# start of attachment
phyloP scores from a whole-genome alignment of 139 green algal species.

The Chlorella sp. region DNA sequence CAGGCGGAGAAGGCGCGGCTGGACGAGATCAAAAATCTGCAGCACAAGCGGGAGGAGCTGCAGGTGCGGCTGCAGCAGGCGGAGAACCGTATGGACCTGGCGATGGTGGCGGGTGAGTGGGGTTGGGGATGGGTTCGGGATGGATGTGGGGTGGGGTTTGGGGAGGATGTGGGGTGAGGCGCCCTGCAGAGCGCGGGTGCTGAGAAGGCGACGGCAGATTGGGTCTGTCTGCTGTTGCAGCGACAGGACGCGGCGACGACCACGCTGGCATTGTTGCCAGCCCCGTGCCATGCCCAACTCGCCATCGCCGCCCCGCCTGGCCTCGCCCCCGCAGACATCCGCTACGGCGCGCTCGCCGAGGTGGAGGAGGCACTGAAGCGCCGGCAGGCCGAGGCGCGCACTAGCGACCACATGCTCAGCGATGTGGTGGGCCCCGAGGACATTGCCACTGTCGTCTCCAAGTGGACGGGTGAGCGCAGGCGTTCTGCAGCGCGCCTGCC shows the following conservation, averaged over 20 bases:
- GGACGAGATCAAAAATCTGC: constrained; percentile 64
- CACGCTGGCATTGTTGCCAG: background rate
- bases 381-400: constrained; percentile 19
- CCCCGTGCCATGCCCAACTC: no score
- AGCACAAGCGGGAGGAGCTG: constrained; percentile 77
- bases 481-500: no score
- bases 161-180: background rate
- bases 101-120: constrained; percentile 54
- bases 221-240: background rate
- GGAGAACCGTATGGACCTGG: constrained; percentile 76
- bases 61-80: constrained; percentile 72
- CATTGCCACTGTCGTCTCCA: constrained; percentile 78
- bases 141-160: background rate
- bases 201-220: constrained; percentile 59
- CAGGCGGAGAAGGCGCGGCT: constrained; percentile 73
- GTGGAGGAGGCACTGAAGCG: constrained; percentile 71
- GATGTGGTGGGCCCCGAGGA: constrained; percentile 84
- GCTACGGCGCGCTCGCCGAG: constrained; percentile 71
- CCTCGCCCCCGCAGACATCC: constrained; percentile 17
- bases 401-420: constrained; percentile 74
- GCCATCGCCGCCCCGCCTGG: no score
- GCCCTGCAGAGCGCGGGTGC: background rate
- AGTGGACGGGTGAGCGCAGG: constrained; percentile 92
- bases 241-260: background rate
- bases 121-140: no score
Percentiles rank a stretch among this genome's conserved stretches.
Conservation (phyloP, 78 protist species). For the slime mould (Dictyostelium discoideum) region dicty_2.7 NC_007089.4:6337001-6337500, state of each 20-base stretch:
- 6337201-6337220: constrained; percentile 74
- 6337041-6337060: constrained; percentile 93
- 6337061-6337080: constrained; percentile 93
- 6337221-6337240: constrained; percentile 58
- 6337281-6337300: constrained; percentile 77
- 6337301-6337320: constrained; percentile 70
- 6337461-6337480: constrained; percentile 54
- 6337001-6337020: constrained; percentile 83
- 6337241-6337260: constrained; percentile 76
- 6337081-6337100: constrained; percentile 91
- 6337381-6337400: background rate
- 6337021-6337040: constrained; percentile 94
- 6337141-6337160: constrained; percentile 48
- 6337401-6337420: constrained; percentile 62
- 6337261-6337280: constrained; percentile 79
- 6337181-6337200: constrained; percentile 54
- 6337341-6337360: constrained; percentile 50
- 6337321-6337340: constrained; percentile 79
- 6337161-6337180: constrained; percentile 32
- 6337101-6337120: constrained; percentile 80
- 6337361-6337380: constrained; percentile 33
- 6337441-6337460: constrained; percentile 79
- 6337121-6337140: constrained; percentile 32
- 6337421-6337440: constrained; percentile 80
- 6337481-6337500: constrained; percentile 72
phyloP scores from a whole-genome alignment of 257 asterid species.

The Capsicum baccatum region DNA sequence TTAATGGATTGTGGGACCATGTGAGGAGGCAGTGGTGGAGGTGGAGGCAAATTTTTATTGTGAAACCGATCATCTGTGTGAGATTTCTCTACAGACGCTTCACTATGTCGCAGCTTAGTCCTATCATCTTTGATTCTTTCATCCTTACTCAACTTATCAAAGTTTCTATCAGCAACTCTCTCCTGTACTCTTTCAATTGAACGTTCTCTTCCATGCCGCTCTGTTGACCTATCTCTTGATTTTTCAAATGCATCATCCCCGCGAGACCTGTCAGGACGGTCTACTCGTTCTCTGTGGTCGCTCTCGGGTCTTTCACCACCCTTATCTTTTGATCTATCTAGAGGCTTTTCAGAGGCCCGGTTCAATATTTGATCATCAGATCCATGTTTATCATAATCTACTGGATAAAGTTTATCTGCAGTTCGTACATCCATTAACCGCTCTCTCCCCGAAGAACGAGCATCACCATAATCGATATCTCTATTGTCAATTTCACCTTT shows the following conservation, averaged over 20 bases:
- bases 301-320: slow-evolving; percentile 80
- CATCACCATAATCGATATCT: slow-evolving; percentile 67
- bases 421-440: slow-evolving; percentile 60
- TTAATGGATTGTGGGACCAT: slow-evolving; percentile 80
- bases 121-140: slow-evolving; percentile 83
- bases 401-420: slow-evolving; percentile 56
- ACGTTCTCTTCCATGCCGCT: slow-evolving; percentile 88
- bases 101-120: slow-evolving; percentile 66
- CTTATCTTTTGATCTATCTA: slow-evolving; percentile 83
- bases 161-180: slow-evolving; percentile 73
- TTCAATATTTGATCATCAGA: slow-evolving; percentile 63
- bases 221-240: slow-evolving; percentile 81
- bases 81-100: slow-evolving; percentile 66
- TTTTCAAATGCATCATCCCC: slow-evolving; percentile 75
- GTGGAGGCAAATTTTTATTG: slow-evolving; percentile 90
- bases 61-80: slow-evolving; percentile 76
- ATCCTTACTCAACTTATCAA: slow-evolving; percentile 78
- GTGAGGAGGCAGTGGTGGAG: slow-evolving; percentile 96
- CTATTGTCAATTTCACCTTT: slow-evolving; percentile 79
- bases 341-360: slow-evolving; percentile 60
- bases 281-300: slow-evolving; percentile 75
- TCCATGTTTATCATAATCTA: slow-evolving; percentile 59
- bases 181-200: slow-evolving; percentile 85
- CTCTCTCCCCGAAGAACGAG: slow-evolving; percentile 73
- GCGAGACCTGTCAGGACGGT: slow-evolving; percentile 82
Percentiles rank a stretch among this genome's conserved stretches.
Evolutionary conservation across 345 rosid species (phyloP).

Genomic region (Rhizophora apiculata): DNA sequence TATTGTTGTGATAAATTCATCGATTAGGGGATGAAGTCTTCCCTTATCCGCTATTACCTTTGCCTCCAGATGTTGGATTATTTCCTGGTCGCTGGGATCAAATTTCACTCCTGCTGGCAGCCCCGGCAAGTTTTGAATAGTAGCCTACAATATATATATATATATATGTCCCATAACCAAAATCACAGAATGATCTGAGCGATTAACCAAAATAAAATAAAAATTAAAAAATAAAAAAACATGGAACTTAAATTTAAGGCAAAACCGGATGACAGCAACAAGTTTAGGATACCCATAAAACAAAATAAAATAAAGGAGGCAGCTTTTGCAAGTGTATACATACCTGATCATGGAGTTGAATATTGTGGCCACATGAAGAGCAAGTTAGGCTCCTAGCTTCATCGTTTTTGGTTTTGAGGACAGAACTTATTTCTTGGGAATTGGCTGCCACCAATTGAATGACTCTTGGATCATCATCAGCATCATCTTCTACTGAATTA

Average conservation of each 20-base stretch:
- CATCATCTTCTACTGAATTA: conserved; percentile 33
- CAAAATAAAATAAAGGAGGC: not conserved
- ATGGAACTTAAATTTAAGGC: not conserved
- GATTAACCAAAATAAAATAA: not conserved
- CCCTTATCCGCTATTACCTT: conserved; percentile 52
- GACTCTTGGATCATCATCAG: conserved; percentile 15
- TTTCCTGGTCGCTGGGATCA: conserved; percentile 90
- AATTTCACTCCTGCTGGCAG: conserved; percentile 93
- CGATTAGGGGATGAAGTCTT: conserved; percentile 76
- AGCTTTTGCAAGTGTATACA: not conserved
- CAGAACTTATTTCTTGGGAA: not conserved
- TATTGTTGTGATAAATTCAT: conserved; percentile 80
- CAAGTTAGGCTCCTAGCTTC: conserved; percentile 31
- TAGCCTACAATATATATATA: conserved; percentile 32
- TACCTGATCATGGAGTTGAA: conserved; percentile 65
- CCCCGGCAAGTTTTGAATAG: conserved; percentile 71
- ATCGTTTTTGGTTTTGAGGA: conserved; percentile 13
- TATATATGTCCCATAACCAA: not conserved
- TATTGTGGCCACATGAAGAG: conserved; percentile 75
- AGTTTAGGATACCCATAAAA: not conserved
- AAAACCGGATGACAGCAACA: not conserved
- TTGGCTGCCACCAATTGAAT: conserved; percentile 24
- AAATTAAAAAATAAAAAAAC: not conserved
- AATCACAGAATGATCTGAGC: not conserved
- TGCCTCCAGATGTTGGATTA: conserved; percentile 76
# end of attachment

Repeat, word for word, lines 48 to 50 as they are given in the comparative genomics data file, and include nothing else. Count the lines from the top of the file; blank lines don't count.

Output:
- 6337161-6337180: constrained; percentile 32
- 6337101-6337120: constrained; percentile 80
- 6337361-6337380: constrained; percentile 33